Well I got you as far as the train ride into Ventimiglia in the last post. For those of you who fear that all of my posts will become histrionic fear not, my photos of Ventimiglia are worth it (Ventimiglia is also known as Vintimille in french).
Suggested listening for this post: Anoushka Shankar, Breathing Under Water http://www.youtube.com/watch?v=Z_HT-d8W1_M
Have you ever noticed that water will just draw you near? It’s like we instinctively follow the path to the uncluttered skyline, if you’re aware enough you follow the scent and even the sound that water will make. Have you noticed your apprehension as you approach the waves? Your heart rate, your excitement growing until you reach them? Then you stop in veneration and listen to the dull roar of the waves upon the shore. Quite powerless to its effects; infinite and changing, powerful and graceful, and perhaps a part of you admits, another wonder of the world
In Ventimiglia we had such an experience, although I happily admit I’ve had the same joy in many places including Ontario. If you recall in my prior post I said there is no way to plan for the train that takes you from Ventimiglia to Nice, and the website says “One leaves every hour”. Recall yet again my comments about european travel? Naturally there was a train strike, so we had about two hours to kill until the next train came. A very kind gentlemen explained this to me in baby french until I understood him (note this was not the person at the office being paid to do so). My french is now on par if not lower than my italian, but I still get on alright considering.
So outside of the station looking at each other Tyler and I decided it would be agreeable to wander. Our hearts just followed the road straight ahead, leading to the uncluttered skyline, though we couldn’t see water yet. The environ in Ventimiglia is interesting, palm trees!? Alright then! And even more interesting there was a street bazaar lining all the way down the boardwalk (not before we noticed some rather tasty looking things in a shop window).
Recalling it is like a scene from a movie, wandering down the wide open street towards the sunlight and water, over a bridge where a man was feeding birds. It was so blue, warm and bright; like being inside a piece of glass or a marble, seeing everything in saturation, little white houses doting the hills stark in their contrast.
We spent a long time at the beach, watching, taking photos. The people around us were a pleasure and most intriguing. While we were still in Italy, all I heard was french, and the manners were a blend of both cultures. French women, I think, delight in being an oxymoron; they move with insouciance and elegance that I have yet to see another culture master. A tolerably looking french women on her worst hair day will look more put together then I will 30 minutes in front of a mirror. This is not jealously as I have other qualities to be pleased with, but careful past study with hopes of duplicating it; I gave up and contented myself with being myself awhile ago.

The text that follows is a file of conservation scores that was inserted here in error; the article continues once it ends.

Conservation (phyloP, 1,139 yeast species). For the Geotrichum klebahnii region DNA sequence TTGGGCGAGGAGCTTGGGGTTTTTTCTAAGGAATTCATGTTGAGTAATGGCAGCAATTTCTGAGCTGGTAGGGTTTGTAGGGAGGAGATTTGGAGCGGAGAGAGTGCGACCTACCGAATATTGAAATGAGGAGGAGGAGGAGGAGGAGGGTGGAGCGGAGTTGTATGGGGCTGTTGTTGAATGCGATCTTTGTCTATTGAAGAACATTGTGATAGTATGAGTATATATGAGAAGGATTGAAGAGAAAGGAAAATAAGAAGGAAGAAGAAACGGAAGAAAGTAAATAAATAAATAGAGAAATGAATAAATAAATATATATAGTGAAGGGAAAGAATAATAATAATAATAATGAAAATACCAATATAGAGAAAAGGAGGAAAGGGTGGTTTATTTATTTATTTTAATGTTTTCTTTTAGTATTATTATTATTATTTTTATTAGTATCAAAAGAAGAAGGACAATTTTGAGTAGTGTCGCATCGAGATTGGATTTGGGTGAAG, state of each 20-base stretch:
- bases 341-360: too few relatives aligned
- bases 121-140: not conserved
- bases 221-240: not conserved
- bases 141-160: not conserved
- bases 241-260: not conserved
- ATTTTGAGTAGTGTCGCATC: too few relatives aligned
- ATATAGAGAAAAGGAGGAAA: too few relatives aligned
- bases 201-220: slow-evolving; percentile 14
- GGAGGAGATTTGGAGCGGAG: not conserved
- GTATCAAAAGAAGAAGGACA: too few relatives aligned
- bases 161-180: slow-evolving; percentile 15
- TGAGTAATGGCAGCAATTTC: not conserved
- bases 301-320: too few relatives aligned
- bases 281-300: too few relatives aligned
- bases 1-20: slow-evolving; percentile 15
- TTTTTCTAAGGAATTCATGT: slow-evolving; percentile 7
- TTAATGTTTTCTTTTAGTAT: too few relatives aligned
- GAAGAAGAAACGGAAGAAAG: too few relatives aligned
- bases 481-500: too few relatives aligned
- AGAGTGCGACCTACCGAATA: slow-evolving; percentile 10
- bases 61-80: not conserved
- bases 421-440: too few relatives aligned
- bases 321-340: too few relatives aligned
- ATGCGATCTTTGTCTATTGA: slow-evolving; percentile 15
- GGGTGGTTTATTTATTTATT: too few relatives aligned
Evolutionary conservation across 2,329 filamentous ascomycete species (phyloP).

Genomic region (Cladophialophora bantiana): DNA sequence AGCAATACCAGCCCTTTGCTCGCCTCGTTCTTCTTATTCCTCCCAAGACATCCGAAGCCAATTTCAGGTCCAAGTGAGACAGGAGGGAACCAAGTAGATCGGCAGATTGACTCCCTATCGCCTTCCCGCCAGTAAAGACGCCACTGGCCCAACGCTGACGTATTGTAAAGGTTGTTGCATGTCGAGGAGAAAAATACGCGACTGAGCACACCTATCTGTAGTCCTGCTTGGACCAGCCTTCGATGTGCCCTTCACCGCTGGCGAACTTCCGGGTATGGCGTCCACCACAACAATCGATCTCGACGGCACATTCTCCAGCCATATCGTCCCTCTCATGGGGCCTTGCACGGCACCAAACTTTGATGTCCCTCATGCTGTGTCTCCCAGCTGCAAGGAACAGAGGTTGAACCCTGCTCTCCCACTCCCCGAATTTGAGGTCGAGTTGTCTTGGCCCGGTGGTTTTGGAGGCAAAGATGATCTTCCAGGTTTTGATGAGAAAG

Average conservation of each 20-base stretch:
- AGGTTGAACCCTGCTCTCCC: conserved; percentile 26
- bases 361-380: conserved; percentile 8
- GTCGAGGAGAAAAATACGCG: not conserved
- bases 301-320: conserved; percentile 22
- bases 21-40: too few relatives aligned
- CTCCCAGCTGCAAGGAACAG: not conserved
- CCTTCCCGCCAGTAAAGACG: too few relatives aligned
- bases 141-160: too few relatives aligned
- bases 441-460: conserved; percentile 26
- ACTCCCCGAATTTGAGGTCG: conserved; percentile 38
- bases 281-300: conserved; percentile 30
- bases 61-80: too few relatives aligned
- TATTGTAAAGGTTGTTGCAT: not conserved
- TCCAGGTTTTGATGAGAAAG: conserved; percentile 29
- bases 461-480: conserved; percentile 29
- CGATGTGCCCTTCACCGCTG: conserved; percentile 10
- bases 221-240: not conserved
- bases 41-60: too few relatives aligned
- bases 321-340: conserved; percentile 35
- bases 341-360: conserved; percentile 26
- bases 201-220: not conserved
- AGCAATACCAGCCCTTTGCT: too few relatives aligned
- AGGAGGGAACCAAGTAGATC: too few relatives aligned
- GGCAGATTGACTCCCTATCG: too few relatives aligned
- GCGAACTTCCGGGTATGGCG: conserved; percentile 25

The Italian Effect, ahem, on the area had some women moving with more purpose, more character than others. I find the starkest contrast between the two cultures in their women (perhaps because I concern myself more with observing their fashion). Anyway the italian woman is there with her family, some children, some relative, something and is carrying on a conversation. She is put together and done so to be more striking than the french woman, as typically that plays to their features. What only enhances an italian’s woman beauty would completely dominate mine, so their ability to hold such power is also enviable. If the french woman is to be enigmatic then the italian woman is to be bold. Their manners follow their language I think.
We wandered down the bazaar, I’ve become fond of the little design boxes for women’s whatnots and Tyler is always excited to see WW II memorabilia, it’s not something you’d see at a bazaar in North America. Considering the history of V– it has been a place that has felt the effects of war, being so close to borders and the on the coast. I was sad discovering later that we missed the medieval castle and the roman ruins but we only ended up there on the luck of the train company. On our way back I popped into a shop to buy the mouth-watering things we saw in the window. A simple pizza and this dish I cannot find the name for; it’s an egg dish with artichokes, spinach and wrapped in filo pastry……wipes drool away from mouth. It was fabulous and they only make the artichoke one when they’re in season!
I think our journey to Nice was enjoyable as Nice itself, and I really felt at the moment regardless of what Nice offered I enjoyed the experience thus far and was content with that alone.
I think the photos from here are my favourites next to the Lakes in England. The light was excellent.